Semaphorin3A accelerates neuronal polarity in vitro and in its absence the orientation of DRG neuronal polarity in vivo is distorted

Omer Lerman, Ayal Ben-Zvi, Zohar Yagil, Oded Behar*

*Corresponding author for this work

Research output: Contribution to journalArticlepeer-review

18 Scopus citations

Abstract

Axon guidance cues are critical for neuronal circuitry formation. Guidance molecules may repel or attract axons directly by effecting growth cone motility, or by impinging on neuronal polarity. In Semaphorin3A null mice, many axonal errors are detected, most prominently in DRG neurons. It has been generally assumed the repellent properties of Semaphorin3A are the cause of these erroneous axonal projections. Here we show that, in semaphorin3A-null mice, the initial trajectory of neurons in the DRG is abnormal, suggesting that Semaphorin3A may instruct neuronal polarity. In corroboration, in vitro Semaphorin3A dramatically increases neuronal polarization, as indicated by GSK3β and Rac1 sub-cellular localization in DRG neurons. Polarization effects of Semaphorin3A are regulated by activated MAPK, as indicated by p-MAPK 42/44 polarization and the need for its activity for Rac1 and GSK3β polarization. Taken together, our findings suggest that Semaphorin3A plays a role in the formation of neuronal polarity, in addition to its classic repellent role.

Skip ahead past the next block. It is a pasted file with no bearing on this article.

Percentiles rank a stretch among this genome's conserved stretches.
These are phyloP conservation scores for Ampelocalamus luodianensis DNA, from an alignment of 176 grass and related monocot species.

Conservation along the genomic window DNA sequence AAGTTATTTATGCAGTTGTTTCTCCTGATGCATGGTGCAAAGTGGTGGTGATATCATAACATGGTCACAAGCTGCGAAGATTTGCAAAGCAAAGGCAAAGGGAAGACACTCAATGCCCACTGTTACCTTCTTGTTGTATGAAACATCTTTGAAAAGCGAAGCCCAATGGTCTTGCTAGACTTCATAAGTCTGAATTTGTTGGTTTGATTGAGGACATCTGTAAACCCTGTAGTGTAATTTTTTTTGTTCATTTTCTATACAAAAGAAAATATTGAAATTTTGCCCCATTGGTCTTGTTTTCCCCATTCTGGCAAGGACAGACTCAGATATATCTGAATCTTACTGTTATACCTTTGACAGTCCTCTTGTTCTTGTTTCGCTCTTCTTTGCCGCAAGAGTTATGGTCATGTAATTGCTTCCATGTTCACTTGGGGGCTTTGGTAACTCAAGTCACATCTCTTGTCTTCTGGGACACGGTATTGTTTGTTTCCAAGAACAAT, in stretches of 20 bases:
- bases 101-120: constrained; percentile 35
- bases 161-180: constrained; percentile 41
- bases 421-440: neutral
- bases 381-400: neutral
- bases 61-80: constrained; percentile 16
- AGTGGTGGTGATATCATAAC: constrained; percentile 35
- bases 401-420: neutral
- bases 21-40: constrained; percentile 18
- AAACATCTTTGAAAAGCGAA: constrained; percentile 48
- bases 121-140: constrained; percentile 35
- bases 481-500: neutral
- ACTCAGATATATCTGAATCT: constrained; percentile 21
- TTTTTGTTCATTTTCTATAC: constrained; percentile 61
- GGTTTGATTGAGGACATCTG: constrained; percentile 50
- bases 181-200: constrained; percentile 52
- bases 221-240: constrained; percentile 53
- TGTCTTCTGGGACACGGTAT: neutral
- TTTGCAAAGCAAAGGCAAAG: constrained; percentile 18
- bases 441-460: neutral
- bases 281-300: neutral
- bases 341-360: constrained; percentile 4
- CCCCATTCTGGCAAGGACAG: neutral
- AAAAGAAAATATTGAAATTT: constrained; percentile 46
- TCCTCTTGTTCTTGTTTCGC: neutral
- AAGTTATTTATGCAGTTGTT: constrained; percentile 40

Original languageAmerican English
Pages (from-to)222-234
Number of pages13
JournalMolecular and Cellular Neuroscience
Volume36
Issue number2
DOIs
StatePublished - Oct 2007

Bibliographical note

Funding Information:
We are grateful to Dr. Norman Grover (Department of Experimental Medicine, the Hebrew University) for helpful advice regarding the statistical analyses. This work was supported by a grant from the Israel Science Foundation (grant number 573/04).

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